Weekly Diary


I went out into the garden with a tornado in my head. The winds grew still when the mist people recited the first page of a Dark Ages telephone directory and the sun god performed a revival of Afternoon Of A Faun in the overcast morning. I planted less often used letters in my alphabetical border and then came in to sow several pages of text below the staring myopic eye of the Cyclops Polyphemus (although it could have been his brother). I later moved in front of his best friend Homer and looked at closed eyes for several hours before coming down the stairs with a clock tower made from Meccano on my shoulder and a fully articulated model of a scarlet macaw on my head – June was stood in the kitchen holding a stone arm; part of which was covered with ivy.


I got up in an ancestral dawn to take the ethereal princess for a check up by a supposed family of extraterrestrial wood elves. June came along swinging a bag full of lunar soil she wanted to plant pure colours in. She stayed in lunar orbit while I came home with sunlight as clothes. When I got in I was surprised to find two versions of myself, several years apart, sat in a tree. A long time ago I had planted it in a Bronze Age burial mound which had been uncovered in the left ventricle of our still beating hallway. I climbed to the top of the scaffolding around my tree head and recorded the view; eventually seeing June coming up the hill holding our lunch in an aerosol can which she later sprayed on the table like an antiperspirant.


The sun shone behind the silhouette of a stranger I have known all my life as I opened the door to acknowledge the morning; I imagined a time when everyone still believed the stars circled the Earth and then shut the door again. In the invertebrate part of the day June and I boarded a giant beetle through a rather ornate doorway cut into its carapace and travelled back in time with matching cathedral heads – she did say mine looked taller but I think that was something to do with my medieval foundations. I stood for some time watching a river flowing down the middle of a B movie road until a three carriage train hurtled through my head (the tunnel having escaped some time earlier hand in hand with a half sister of Mary Magdalen – they had three shoes between the pair of them).


June went to town both sitting and standing on the top deck of an Etruscan trireme (its eye was covered with a large black patch after an unfortunate accident when shaving). After Poppy and I had made a bridge out of synonyms of the word walk I worked in my science lesson for two years old studio making designs out of spider web filaments (some of which I later got caught in). As I looked out of the dreaming room window I saw a necklace of people strung across the garden next door – some were planting daisies in a lawn and others were making shadows out of sound as a hobgoblin dressed in bathroom tiles revved up his motorcycle in a model of Sherwood Forest (it was composed of discarded mop handles – the heads were lined up along the fence like an audience of puppets).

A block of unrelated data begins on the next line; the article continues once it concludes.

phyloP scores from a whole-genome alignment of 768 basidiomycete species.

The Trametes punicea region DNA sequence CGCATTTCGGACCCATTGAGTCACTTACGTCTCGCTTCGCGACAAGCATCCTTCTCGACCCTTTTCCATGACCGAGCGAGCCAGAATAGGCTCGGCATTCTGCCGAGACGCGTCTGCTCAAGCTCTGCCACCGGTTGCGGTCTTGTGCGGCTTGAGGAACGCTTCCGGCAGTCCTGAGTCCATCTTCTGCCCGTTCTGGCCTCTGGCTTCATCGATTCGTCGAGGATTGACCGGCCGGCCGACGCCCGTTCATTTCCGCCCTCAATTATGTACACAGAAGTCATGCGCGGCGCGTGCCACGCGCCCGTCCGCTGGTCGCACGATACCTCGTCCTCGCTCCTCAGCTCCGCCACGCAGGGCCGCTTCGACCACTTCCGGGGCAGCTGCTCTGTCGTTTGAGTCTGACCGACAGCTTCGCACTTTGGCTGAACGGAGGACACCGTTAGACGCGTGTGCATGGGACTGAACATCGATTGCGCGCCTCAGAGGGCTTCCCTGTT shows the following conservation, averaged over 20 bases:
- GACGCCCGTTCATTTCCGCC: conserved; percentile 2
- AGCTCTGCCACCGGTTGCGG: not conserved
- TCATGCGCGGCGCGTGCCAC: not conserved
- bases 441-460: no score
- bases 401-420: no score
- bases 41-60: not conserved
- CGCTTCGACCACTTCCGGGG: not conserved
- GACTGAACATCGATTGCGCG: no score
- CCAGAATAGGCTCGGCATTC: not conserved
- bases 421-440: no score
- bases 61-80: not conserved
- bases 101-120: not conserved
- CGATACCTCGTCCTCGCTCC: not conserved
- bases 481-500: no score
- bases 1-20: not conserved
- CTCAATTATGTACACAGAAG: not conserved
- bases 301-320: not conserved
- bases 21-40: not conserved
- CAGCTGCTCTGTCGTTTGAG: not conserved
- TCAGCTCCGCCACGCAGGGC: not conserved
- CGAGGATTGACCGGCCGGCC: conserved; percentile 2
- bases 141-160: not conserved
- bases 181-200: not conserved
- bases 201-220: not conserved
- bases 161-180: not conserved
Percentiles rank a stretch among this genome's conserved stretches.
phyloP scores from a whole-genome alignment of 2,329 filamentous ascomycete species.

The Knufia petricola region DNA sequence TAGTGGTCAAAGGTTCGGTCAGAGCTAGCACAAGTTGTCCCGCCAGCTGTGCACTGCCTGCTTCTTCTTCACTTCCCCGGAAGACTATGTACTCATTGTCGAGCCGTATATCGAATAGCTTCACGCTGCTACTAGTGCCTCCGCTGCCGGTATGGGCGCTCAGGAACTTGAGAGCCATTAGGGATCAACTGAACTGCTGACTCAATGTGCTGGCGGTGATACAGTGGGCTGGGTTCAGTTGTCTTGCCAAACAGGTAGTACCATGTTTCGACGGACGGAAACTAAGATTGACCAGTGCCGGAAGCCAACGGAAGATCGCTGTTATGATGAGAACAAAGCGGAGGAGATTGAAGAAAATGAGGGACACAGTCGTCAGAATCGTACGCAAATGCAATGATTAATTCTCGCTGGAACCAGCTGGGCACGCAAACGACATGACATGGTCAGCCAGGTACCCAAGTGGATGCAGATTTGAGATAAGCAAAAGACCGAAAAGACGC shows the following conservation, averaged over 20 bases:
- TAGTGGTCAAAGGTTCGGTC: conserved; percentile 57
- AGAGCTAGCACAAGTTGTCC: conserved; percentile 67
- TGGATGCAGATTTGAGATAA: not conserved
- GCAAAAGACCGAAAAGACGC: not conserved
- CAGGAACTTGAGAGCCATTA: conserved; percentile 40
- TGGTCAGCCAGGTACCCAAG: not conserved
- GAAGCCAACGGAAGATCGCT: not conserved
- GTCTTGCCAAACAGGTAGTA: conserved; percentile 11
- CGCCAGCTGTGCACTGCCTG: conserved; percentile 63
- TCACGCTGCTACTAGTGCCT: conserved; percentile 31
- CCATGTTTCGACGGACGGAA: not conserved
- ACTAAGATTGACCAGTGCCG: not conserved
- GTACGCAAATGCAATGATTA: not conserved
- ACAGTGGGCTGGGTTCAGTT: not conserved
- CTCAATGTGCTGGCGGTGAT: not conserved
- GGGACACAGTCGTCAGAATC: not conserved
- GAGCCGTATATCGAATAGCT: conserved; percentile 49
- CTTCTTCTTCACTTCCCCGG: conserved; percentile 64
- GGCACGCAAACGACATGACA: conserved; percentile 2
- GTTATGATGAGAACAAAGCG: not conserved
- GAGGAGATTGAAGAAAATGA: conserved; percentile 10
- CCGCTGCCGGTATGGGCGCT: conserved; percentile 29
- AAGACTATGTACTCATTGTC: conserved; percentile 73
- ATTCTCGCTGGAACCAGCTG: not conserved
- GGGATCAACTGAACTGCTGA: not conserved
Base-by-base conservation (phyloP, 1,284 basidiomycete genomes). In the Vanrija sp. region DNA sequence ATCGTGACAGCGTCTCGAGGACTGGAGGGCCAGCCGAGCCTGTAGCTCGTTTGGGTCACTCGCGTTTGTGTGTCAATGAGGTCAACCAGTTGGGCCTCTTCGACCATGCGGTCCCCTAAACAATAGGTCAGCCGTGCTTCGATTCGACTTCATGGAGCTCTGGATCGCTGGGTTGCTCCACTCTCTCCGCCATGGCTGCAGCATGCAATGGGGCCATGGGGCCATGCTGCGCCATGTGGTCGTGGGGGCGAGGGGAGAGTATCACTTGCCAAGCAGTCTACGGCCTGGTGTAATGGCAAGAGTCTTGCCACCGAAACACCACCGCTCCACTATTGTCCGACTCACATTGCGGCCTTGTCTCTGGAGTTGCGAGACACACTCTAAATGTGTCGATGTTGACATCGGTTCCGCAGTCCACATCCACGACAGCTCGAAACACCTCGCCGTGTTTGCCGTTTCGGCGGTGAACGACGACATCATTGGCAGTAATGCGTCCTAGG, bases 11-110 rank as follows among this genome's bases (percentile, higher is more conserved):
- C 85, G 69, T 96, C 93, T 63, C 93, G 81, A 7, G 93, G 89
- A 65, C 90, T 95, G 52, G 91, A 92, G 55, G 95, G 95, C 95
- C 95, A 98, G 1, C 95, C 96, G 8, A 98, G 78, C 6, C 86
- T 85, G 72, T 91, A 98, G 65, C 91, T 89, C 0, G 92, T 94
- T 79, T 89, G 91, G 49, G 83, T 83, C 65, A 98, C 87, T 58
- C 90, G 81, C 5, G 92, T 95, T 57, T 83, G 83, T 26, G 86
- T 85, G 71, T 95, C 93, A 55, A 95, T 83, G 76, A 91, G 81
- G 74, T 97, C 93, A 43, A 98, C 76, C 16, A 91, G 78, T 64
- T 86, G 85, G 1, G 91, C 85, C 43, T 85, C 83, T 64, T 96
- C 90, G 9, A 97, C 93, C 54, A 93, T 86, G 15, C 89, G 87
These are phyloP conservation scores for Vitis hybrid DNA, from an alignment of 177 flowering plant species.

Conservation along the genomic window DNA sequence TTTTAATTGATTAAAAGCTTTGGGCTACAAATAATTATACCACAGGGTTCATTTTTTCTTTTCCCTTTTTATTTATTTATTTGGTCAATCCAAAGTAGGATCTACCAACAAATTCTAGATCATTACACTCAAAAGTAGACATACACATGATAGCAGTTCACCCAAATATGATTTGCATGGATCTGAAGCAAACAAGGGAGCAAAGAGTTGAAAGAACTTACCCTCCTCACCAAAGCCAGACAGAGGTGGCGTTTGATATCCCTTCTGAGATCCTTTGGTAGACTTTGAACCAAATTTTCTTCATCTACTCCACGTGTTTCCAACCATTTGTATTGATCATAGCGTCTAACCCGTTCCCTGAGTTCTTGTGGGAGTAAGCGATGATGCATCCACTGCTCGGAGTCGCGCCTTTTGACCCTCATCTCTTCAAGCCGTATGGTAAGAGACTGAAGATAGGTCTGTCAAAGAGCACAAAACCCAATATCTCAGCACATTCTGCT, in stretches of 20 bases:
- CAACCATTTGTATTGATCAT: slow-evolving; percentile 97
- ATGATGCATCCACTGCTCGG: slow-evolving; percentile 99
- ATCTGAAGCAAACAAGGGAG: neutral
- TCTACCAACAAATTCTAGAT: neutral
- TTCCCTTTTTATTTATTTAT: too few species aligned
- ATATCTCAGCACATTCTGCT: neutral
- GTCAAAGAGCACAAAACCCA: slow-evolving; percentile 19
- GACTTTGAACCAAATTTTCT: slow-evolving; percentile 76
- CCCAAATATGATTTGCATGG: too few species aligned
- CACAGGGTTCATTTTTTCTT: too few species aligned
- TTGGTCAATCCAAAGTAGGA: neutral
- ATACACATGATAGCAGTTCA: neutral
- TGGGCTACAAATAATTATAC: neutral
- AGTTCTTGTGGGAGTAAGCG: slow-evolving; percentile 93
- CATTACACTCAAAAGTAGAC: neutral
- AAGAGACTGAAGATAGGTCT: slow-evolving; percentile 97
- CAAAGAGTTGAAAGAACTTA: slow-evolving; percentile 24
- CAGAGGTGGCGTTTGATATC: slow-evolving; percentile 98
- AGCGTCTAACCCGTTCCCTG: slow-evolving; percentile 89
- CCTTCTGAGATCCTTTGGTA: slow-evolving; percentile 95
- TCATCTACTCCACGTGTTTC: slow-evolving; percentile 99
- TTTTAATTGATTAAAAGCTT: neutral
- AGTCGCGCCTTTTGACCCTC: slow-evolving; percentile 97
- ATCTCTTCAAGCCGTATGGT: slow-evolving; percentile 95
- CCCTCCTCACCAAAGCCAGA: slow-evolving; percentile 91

I got up very early – noticeably so now that I usually get out of bed in daylight (or the Anglo Saxon burial boat I call a bed – incidentally it hasn’t got a sail although I have been told that they would have had them). I caught the bus, which arrived like a man clearing his throat and then got another on the calm side of a wild wood. I got off between marks made by the claws of a giant bird and then met the bird king in his Nautilus bungalow. I ate a sandwich filled with magazine clippings and filled a tea cup with the blank edges of old photographs. After this I came home alone, a crown of spider monkeys on my head and three of my eleven hands holding phials of cosmic dust – intriguing each was a different colour. When I got in I made a sculpture using a small version of the Aurora Borealis.


I found, very early in the day, that I was being followed by a remotely controlled black cloud – I never discovered who was controlling it, even after it rained in my cup of tea. June had already gone out, closely followed by her portrait; dolphins playing in the waves of her oceanic hair – I can’t remember what was in the hair of her portrait although there were fish flying above the clouds. I wrote on an amorphous shape in the corner of my studio “does the shadow make the man or the man make the shadow” and then waited for June to come back, followed at a safe distance by her photograph. I though it was a good likeness and donned my wizard cloak as the man from several doors down came with nothing and left likewise. The sky was an attractive shade of apricot.


I got up as a row of discordant notes; June having got up a moment earlier in perfect harmony. We had planned to jump ship in the Mediterranean of an imaginary person’s eyes but decided to wait as we would be looking in young children’s eyes later in the day. I put up a cross legged shelter beside the syncopated water spouts in the garden I jokingly call the Birth Place Of Man and then stood before the front paws of a stone lion holding the baby antelope of my imagination. In the late afternoon June walked up the crossroads hill, while I followed later taking, as usual, a diagonal line. Young children then looked in our eyes as a deserted sailing ship glided across the living room floor, we boarded as ancestors of man and left sometime later as future memories of an amoeba.


About Gerald Shepherd

Gerald Shepherd is a painter, graphic artist, sculptor, digital/multimedia artist, photographer, writer, curator and arts administrator. He has also been involved with science art, performance art, conceptual art, installations and environments (as well as peripheral creative pursuits such as garden design).
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